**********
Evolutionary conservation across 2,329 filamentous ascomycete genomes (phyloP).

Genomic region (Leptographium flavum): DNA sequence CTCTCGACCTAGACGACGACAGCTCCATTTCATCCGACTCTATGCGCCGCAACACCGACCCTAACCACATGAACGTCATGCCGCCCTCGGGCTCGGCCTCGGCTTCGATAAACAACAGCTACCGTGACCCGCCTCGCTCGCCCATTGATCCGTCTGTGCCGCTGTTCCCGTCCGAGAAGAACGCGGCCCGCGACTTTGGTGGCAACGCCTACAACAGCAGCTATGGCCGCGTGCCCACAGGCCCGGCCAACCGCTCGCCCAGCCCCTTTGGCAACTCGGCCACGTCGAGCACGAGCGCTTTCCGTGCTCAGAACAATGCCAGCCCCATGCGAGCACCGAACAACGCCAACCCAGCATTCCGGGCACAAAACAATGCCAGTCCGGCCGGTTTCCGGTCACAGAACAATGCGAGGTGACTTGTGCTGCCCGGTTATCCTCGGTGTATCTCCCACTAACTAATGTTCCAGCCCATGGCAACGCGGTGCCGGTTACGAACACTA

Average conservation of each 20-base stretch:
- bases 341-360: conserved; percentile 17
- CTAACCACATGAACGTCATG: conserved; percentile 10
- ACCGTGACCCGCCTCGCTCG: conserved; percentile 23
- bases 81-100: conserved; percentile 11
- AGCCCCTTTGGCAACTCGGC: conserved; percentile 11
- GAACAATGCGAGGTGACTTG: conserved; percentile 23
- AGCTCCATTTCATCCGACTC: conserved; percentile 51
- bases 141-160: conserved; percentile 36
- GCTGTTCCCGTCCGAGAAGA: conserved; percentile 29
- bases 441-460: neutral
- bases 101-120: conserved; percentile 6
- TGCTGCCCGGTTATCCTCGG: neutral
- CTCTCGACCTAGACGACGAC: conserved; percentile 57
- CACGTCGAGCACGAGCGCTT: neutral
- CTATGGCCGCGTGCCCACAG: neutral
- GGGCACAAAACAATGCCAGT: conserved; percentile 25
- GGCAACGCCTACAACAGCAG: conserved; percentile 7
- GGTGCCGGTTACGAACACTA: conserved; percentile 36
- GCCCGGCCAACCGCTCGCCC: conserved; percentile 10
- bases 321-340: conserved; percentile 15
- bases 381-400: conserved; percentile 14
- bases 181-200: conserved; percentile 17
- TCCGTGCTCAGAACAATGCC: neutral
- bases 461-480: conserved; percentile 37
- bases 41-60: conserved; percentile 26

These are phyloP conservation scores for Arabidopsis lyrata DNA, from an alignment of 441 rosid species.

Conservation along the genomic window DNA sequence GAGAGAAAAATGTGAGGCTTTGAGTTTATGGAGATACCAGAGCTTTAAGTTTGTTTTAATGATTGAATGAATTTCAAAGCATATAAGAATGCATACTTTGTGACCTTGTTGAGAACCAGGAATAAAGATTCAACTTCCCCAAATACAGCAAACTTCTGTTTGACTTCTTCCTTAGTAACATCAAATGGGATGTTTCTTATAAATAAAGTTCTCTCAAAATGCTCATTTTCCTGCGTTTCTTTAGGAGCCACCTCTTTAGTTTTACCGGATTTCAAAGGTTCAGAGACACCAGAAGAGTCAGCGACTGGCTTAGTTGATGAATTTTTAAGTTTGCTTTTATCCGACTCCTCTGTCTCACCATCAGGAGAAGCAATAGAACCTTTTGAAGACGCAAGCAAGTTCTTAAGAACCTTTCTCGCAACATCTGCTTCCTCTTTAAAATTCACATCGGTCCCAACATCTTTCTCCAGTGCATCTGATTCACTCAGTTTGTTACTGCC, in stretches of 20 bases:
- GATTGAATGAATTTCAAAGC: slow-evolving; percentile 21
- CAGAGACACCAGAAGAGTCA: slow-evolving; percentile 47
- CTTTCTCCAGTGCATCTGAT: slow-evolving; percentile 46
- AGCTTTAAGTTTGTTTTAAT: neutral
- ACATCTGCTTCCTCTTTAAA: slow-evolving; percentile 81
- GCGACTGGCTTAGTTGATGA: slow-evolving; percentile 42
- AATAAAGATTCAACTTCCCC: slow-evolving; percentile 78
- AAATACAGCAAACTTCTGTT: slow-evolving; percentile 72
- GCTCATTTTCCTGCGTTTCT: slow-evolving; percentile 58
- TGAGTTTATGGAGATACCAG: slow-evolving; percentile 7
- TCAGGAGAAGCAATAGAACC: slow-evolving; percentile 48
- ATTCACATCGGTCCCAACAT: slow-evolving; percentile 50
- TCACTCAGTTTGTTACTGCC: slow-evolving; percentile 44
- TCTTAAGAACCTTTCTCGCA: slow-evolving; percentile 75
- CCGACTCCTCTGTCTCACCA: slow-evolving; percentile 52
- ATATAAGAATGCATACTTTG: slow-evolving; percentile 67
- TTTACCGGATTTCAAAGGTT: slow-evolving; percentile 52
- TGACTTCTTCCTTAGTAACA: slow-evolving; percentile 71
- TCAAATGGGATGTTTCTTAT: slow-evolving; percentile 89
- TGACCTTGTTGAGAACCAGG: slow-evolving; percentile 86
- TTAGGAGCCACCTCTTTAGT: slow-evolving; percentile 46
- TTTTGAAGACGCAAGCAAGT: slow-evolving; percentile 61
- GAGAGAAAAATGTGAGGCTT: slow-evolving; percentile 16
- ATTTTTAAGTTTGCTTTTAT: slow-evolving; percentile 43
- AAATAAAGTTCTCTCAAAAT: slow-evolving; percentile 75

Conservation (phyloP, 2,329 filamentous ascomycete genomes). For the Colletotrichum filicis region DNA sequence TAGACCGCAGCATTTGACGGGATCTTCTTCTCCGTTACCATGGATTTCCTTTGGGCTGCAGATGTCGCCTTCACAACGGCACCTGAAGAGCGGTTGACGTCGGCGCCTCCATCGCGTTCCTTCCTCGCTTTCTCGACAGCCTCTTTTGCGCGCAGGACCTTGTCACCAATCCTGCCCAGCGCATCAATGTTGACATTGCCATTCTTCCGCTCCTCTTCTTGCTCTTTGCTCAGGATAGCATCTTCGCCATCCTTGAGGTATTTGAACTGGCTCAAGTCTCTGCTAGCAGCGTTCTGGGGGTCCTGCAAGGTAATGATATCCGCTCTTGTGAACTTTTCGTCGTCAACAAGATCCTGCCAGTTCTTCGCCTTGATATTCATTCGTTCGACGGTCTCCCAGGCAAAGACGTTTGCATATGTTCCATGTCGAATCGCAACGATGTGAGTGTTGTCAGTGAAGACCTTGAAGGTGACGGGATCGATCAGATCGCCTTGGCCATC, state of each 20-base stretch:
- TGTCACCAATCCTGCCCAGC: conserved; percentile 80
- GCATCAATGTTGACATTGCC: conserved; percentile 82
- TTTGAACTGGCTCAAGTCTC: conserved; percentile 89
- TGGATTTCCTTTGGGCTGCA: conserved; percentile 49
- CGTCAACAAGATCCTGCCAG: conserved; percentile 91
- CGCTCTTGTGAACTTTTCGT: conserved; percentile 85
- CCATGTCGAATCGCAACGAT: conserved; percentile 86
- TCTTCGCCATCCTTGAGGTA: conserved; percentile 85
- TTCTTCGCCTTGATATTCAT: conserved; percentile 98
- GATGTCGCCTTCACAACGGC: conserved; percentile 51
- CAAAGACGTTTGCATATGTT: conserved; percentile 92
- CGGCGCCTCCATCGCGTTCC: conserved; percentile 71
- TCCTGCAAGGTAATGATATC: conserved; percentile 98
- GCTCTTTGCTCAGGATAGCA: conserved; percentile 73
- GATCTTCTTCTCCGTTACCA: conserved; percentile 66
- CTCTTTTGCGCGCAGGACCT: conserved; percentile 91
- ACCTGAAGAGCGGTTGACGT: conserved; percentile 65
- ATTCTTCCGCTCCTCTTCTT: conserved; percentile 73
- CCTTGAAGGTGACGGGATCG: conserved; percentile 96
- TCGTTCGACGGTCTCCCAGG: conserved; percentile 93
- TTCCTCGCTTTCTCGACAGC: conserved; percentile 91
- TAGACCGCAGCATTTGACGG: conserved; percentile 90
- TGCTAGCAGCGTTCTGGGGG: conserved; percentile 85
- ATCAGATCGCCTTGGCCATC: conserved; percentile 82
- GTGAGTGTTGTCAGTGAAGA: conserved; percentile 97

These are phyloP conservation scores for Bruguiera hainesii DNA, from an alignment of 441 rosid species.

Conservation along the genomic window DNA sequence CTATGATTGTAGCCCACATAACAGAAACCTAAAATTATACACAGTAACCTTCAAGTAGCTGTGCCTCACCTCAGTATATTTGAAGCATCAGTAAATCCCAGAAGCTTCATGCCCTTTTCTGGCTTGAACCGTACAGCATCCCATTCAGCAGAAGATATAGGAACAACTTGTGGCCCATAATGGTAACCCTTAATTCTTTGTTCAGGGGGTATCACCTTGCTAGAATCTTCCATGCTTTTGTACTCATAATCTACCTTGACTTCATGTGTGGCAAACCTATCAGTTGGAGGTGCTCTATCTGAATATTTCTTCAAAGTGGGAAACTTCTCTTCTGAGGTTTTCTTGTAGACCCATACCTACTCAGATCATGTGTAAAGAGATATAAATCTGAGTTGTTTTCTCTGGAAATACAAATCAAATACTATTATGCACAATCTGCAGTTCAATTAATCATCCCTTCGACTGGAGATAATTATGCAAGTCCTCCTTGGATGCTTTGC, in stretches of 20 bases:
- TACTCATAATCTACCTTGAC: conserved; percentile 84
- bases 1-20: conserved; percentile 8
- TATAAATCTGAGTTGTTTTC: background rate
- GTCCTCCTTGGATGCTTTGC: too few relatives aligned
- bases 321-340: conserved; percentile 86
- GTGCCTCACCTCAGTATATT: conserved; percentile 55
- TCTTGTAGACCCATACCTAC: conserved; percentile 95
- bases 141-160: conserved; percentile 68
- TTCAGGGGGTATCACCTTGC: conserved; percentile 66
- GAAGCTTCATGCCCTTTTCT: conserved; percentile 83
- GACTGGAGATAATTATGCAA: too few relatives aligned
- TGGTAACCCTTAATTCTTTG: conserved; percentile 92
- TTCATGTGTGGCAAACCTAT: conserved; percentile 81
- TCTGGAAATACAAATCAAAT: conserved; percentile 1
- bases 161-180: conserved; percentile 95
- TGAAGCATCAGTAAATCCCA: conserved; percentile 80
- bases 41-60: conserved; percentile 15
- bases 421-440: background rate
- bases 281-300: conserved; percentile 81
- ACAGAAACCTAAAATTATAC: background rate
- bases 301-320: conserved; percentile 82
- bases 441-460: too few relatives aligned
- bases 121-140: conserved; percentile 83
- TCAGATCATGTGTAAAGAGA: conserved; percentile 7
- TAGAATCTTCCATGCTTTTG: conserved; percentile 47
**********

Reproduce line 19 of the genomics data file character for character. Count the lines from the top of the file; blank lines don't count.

- GGGCACAAAACAATGCCAGT: conserved; percentile 25